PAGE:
Our second year in the neighborhood I watched our backyard neighbors with more fervor, their chaotic and lively backyard bringing me a strange comfort. Some days the family of six flew kites and barbecued. Some days the hollering persisted. But I had gotten used to their loud lives, and now consumed with the attempt to conceive, I longed for a lively backyard of my own. That year, “try” dates were noted with conspicuous, unsexy black X’s on the fridge calendar. I holed up in our bedroom reading books on fertility diets. We planted a Hosta garden, adding a point of interest to what was otherwise a barren backyard, a karmic sign to the universe that we wanted to be fertile, we could make things grow.
Our joy was short-lived when we finally conceived. I miscarried, mourning for weeks after, bawling while I stared at the neighbors’ kid-friendly backyard, my eyes settling on the hand-me-down swing set -- a new addition -- certain that I would never need one. Three months later, magically, I was pregnant again. “This one is sticking,” Jon said and he was right. We were as happy as we’d ever been, spending our days shopping for baby clothes and trying out the feel of names on our tongues.
Then winter and our baby came. Anxiety and postpartum blues sealed me indoors. I stopped looking out the bedroom window, stopped wondering about the neighbors, stopped caring about the evergreens. Every two hours I breastfed, changed diapers, cooed, and rocked. I sang, “Grow baby grow!” the same song Lily heard in the womb, stolen from the Noisettes’s “Go baby go!” Between feedings, when she slept, I tried to maintain the appearance of an orderly life, of a wife and new mother succeeding, a happy home. But I struggled during those first few tender weeks. I prepared pork chops, vacuumed, and went into the bathroom to scream at the mirror.
Maybe the neighbors heard my crying, my outbursts at Jon; maybe they saw the light in my bedroom on all night as I surrendered to terrific bouts of insomnia. Maybe they heard the truth: I was a mother on the edge. But they couldn't see how lonely I felt in my new role, how afraid I was for Lily -- even the once friendly mail carriers now morphing into kidnappers and perverts. I was sure I would trip and plummet down the stairs while holding her or Jon would run the bathwater too hot if I wasn't constantly watching. So I kept vigil inside the house and willed the outside world away.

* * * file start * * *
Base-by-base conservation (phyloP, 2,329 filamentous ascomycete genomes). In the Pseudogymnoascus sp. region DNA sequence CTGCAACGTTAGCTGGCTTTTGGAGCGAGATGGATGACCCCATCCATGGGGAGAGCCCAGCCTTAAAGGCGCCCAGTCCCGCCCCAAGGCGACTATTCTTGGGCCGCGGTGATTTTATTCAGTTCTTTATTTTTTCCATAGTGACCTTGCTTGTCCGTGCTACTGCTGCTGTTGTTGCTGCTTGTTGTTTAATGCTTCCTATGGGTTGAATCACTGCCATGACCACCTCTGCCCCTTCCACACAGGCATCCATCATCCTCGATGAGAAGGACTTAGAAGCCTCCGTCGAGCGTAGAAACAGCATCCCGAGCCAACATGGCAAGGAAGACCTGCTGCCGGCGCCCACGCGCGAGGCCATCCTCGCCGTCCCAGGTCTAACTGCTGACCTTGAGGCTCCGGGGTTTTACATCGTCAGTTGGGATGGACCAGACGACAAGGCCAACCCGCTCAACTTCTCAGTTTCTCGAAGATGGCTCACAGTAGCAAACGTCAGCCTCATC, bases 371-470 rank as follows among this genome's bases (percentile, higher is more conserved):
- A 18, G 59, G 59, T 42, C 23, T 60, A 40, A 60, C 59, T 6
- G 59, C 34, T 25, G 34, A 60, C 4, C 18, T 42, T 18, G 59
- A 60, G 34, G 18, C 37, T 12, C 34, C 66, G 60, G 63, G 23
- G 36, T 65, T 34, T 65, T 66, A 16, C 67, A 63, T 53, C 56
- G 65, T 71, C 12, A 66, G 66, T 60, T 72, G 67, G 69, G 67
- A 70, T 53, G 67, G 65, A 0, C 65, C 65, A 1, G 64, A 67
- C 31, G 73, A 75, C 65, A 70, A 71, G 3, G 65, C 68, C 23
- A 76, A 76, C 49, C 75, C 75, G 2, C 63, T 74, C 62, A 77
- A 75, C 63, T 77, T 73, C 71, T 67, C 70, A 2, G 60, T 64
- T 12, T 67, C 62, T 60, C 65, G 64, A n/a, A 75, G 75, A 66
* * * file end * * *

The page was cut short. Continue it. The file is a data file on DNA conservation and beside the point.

Lily was three months old and able to hold up her own head before I again remembered to look out my bedroom window. It was a shock, on that cool spring evening, to see the neighbors' house unchanged when everything in my own life was so impossibly different. I could only describe it as before and after Lily. The backyard ensemble was in the same arrangement as before, a ghost-town with their children off somewhere else. But after, their kitchen window was far away, like another planet shining in the dark. Lily’s tiny fingers could uncurl long enough to grasp her bottle, a stuffed rabbit, my nose. I cradled her dark head and kissed her. Mother, I thought, and for the first time since her birth, I truly felt the sun-filled, full-bodied happiness of the word.
Sometimes I imagine that the mother across the backyard and I would understand one another now if I reached out to her, asked her name. Other neighbors have told me she lost three babies to miscarriage over the years, grieving so deeply she lost her job, too. She works odd hours now and doesn't believe in daycare; and a year after the birth of her twins, fell asleep so soundly following an overnight shift that she didn't wake when her children clamored out the front door and into the street.
Then again, maybe we wouldn’t have anything to say to each other. I witness episodes of our backyard neighbors’ lives that they wouldn’t want their friends and extended family to see. How can the mother across our backyard yell the things she does at her young daughter? I don’t understand. I’m afraid that if I speak up to her that she and her husband will turn their wrath on us.
Lily changes before our eyes while other things, like our non-relationship with the backyard neighbors, stay the same. Spring turns into summer turns into fall turns into winter. At her one-year-old birthday party, Lily careens from one pair of outstretched hands to another, squealing, sometimes falling. My adoration for her is so intense that I ache. Before bed each night, after I’ve read to Lily and settled her into her crib, I remember the evergreens. They look the same, sick but alive. "We won't have any privacy once the trees are gone,” Jon says. He worries, much too late, about forced intimacy with our neighbors. “How long before a tree dies?” I ask him. Neither of us knows when the evergreens will succumb. I worry about what it means to watch them die and do nothing to help.